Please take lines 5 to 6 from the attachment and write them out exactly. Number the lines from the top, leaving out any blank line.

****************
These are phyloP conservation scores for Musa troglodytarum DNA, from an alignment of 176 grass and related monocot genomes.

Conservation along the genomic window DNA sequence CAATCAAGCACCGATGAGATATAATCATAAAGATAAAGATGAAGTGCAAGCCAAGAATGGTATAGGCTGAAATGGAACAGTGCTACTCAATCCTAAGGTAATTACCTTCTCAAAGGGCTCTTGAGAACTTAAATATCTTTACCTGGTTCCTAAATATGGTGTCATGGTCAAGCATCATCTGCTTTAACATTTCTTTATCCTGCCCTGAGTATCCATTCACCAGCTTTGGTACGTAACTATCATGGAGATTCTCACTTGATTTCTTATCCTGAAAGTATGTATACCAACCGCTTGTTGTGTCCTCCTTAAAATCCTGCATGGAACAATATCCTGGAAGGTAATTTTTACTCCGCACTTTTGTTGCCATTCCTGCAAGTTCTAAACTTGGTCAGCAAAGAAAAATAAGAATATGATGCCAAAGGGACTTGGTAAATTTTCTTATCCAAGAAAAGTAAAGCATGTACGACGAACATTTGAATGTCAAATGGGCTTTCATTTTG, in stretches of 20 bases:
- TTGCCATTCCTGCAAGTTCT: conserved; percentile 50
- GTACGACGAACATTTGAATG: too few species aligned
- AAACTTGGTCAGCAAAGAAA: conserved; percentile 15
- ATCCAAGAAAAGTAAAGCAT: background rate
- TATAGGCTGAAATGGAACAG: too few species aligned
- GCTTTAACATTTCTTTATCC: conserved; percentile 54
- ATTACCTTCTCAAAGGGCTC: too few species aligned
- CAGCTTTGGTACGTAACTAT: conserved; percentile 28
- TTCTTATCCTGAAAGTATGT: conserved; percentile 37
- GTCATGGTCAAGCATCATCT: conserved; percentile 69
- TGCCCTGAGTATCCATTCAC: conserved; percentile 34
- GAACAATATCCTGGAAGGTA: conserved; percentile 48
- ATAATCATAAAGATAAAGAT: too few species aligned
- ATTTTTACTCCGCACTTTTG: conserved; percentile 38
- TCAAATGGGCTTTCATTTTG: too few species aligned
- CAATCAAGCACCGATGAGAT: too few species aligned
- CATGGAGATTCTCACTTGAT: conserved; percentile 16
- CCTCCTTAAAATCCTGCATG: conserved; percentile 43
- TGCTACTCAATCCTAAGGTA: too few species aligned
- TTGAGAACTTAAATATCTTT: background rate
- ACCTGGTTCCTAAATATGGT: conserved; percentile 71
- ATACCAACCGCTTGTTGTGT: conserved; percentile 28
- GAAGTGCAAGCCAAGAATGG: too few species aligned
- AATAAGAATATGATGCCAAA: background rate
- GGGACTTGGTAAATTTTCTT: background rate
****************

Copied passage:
- AAACTTGGTCAGCAAAGAAA: conserved; percentile 15
- ATCCAAGAAAAGTAAAGCAT: background rate